The November constitutional amendment election is over and in Bexar County just over six percent of registered voters went to the polls.
That means a lot of voters did not show up, which isn't always because they don't care.
Every election cycle elections office workers begin their hunt to find out what happened to voters who vanish. Bexar County Elections Administrator Jacque Callanen said the technical term for this lost constituency that doesn't show up to vote is called the "suspense voters."
Gov. Rick Perry and a bipartisan group of state lawmakers are pushing for passage of Prop. 6, which would create a water fund to pay for water projects. Opponents say the money would be just another slush fund for Perry's cronies.
The League of Women Voters in Texas is urging a "yes" vote on Prop. 6, the constitutional amendment that will take $2 billion from the state's Rainy Day Fund to create a sort of bank account to fund water projects.
The League of Women Voters is a non-partisan group that works to get people to become active in their government and to get out the vote. It does not support one candidate or party over others, but does take positions on issues.
Gov. Rick Perry inspected the water levels at Lake Travis and then urged voters to approve proposition 6, the water project funding program that would pay for the next 50 years of water projects in the state that is up for a vote on this November's ballot.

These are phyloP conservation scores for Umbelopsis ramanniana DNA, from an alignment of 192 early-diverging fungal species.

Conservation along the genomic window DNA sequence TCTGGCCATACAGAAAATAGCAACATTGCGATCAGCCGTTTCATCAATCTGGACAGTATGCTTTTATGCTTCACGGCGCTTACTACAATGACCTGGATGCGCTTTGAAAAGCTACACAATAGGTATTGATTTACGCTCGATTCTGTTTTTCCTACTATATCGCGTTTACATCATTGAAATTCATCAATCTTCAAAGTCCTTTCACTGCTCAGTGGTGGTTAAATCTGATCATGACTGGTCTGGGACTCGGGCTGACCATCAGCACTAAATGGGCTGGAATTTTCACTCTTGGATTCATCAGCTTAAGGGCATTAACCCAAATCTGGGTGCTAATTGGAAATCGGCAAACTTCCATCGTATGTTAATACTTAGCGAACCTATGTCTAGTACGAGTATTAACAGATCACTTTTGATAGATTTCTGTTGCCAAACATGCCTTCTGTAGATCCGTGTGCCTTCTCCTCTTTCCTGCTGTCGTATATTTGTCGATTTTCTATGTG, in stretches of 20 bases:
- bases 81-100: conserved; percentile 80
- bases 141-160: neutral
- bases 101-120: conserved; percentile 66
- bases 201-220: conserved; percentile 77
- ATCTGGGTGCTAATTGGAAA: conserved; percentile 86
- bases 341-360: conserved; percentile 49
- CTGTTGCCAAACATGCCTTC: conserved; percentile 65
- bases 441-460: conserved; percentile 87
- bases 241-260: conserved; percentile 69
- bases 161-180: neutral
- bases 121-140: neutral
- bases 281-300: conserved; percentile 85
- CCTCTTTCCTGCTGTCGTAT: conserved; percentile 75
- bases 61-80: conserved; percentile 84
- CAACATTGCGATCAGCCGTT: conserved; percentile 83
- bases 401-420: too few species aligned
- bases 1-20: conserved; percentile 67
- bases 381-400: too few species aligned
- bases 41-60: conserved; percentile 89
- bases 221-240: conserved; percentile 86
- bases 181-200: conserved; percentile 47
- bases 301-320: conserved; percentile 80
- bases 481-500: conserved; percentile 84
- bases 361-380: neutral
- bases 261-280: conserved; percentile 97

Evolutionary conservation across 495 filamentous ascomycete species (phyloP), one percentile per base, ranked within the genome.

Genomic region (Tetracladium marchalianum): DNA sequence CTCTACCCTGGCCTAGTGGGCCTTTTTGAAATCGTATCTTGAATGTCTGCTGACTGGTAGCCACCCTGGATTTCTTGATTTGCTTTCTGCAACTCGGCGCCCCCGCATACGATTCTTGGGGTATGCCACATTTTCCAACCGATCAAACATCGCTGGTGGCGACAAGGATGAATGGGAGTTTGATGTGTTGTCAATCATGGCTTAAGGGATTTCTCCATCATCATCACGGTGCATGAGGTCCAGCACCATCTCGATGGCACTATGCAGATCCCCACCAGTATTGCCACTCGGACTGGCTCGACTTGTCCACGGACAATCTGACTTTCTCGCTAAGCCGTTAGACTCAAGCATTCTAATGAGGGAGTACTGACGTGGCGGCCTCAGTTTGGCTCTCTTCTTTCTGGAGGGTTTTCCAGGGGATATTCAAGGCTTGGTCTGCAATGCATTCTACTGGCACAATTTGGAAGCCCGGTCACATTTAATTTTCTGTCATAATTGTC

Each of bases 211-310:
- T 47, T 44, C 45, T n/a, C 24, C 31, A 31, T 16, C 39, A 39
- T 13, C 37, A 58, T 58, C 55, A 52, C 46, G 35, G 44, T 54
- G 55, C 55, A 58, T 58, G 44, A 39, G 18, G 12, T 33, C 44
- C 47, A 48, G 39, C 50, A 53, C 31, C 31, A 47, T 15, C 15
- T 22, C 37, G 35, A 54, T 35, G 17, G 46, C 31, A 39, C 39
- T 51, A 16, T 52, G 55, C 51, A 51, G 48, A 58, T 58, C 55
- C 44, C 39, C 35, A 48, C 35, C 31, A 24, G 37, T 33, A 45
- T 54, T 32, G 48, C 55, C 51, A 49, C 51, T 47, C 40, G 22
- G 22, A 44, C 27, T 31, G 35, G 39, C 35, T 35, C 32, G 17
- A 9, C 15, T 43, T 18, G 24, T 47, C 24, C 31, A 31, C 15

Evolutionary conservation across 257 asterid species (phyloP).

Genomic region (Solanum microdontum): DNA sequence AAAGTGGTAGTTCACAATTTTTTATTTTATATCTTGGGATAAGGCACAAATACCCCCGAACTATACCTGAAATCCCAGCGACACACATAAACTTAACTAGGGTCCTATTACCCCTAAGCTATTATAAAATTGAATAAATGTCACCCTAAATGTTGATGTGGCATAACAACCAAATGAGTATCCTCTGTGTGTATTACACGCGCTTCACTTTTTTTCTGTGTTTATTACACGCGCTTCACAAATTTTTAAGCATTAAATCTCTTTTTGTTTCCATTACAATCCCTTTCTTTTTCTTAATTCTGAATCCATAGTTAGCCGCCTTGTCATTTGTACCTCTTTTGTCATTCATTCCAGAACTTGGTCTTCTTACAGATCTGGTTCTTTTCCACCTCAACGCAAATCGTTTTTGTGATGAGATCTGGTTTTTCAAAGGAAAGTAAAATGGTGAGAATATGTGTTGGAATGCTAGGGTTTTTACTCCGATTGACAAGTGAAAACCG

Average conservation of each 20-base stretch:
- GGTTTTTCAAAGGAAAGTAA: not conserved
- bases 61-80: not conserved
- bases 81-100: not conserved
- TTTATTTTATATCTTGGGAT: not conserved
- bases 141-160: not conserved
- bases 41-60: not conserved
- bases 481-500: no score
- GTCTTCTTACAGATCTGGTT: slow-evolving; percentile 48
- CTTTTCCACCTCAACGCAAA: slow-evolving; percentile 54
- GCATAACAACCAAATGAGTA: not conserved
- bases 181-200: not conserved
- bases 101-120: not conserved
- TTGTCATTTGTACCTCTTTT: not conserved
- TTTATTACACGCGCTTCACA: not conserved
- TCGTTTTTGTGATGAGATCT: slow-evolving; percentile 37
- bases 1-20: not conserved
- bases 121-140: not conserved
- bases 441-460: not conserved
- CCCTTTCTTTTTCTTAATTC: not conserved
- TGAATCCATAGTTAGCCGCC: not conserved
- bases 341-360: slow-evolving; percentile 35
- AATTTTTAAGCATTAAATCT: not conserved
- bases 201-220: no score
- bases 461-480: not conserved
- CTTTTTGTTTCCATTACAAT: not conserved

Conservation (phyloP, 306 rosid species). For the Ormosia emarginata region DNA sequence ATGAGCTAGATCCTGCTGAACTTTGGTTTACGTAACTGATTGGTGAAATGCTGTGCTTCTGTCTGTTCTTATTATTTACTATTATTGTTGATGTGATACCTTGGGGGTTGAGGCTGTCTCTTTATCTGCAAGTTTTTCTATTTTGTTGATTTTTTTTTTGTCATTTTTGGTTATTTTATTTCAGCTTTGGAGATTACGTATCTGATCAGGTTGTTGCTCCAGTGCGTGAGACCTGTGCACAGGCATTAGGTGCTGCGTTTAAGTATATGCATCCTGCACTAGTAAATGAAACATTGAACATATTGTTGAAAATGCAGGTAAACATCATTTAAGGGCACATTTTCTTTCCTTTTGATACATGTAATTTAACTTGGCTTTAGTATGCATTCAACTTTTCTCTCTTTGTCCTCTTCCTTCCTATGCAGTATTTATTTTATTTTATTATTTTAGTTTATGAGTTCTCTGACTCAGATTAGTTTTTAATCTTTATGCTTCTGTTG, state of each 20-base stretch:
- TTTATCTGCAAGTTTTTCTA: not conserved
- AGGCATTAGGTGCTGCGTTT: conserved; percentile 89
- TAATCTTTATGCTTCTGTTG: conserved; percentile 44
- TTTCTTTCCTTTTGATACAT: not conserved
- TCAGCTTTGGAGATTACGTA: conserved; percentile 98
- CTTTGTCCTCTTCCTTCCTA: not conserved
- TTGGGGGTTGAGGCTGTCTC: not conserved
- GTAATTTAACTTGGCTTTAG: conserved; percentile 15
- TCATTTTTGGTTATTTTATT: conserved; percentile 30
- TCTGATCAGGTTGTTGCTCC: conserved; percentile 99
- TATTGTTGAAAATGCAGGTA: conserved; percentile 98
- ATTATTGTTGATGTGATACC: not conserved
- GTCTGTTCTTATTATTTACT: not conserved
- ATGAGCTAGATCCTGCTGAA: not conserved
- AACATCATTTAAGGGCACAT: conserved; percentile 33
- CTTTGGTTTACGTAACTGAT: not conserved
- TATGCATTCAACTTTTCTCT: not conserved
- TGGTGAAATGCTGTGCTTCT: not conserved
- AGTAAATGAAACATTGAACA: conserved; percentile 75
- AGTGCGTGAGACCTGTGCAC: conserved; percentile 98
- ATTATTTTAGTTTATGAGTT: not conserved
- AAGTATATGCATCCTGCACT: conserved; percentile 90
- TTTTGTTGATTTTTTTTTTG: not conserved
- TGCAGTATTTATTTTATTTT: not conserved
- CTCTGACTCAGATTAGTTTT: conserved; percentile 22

Prop. 6 would take $2 billion from the Rainy Day Fund and place it in a separate fund which would then be loaned out to organizations around the state to fund water projects. Those organizations would then pay back the loan with interest to keep the fund going.
One year ago a Galveston judge ruled the 2011 law that places additional requirements and bans on Texans running voter registration drives was too restrictive and therefore unconstitutional. That ruling has now been overturned by the US 5th Circuit Court of Appeals.
The Bexar County Commissioners Court and legislative delegation are urging voters to support a state constitutional amendment that would fund water projects for the state.
Commissioners and legislators used a hot sunny day to ask for support for the creation of a State Water Implementation Fund, which is on this year's Nov. 5 ballot as Proposition 6.
“The time to address our state water problems is now before the faucets run dry,” said state Rep. Ruth Jones McClendon, D-San Antonio, who along with house colleges urged voters to vote in favor of Prop 6.